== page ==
WASHINGTON – Rep. Brad Ashford, D-Neb., is one of the House members most likely to buck his party on contentious votes, according to CQ Roll Call’s annual study.
That publication analyzes votes every year to determine lawmakers’ “party unity” scores based on votes where a majority of Republicans and a majority of Democrats voted differently.
Ashford voted against his party 28.1 percent of the time in 2015, according to the report released this week. Only three House Democrats and two Republicans showed less fealty to their parties.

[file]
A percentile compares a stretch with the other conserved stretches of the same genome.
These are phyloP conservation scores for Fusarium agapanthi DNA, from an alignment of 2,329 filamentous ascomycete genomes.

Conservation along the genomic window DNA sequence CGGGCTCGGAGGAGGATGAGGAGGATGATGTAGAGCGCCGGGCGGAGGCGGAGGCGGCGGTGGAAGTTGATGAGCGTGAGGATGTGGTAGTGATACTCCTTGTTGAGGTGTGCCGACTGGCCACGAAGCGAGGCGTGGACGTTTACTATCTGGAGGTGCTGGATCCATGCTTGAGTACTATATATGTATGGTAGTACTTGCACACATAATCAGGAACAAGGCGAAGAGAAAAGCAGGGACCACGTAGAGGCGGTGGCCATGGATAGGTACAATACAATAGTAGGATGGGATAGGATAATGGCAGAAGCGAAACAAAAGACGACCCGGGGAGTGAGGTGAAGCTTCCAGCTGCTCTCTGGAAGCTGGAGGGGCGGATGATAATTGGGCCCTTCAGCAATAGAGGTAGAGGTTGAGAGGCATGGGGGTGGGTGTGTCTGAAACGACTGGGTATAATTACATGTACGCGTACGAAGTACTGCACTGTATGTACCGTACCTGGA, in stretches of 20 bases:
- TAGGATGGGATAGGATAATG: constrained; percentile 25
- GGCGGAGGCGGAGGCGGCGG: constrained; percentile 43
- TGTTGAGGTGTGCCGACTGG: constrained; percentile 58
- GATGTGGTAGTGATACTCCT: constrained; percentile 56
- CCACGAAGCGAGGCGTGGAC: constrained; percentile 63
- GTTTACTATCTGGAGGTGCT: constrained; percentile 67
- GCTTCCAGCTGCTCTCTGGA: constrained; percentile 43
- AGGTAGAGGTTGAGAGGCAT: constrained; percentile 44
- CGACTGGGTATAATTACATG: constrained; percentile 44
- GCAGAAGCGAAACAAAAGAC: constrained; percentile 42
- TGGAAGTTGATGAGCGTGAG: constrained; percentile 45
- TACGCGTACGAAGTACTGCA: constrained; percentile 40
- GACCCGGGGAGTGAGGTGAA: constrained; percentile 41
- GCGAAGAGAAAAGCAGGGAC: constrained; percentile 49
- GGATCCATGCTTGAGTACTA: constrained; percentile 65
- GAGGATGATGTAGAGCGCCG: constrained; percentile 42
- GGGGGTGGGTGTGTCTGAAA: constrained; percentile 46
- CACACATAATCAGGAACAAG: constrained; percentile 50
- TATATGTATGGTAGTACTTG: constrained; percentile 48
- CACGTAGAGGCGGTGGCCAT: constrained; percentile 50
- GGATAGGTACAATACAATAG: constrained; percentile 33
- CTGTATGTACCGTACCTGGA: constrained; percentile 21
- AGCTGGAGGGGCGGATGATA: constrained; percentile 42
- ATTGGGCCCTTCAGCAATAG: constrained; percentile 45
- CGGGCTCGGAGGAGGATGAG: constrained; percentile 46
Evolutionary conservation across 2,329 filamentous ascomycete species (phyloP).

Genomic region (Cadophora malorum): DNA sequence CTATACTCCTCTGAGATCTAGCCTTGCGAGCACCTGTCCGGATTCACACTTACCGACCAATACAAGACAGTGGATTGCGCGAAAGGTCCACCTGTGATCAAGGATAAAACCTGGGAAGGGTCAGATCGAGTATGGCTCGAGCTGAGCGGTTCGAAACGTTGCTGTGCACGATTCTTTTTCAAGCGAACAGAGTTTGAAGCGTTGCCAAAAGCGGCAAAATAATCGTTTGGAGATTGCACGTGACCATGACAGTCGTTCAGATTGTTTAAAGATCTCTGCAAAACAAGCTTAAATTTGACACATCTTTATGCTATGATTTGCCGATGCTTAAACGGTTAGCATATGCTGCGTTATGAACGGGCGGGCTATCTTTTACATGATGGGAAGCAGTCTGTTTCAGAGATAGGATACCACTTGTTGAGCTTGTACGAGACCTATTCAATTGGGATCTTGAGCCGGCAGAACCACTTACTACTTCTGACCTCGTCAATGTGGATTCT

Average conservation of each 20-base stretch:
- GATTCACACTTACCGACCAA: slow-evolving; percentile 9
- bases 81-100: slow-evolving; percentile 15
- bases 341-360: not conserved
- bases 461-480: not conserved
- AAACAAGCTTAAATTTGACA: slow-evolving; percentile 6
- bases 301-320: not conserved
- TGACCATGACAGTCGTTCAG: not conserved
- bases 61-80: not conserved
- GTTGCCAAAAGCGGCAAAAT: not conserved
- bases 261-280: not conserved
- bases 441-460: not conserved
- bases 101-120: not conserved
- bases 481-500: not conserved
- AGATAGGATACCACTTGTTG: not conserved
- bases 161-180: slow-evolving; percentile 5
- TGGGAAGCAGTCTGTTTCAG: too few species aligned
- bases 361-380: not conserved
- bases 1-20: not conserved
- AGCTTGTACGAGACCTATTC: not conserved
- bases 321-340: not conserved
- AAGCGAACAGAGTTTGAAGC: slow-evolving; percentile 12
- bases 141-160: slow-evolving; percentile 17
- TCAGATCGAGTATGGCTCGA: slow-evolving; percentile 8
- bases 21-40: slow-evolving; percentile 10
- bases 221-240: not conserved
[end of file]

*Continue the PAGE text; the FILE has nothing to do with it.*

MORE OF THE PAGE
The Omaha congressman was quick to seize on the rankings as a badge of honor.
“The only way Congress will solve the challenges we face as a country is to compromise and work with people on the other side of the aisle to build consensus,” Ashford said in a press release. “Throughout my entire career, I’ve been more focused on the quality of a proposed solution than which party was offering it. I don’t believe either party has a monopoly on good ideas.”
Both Republicans and Democrats have identified Ashford as one of the more vulnerable incumbents this year, based on the rightward tilt of Nebraska’s 2nd District.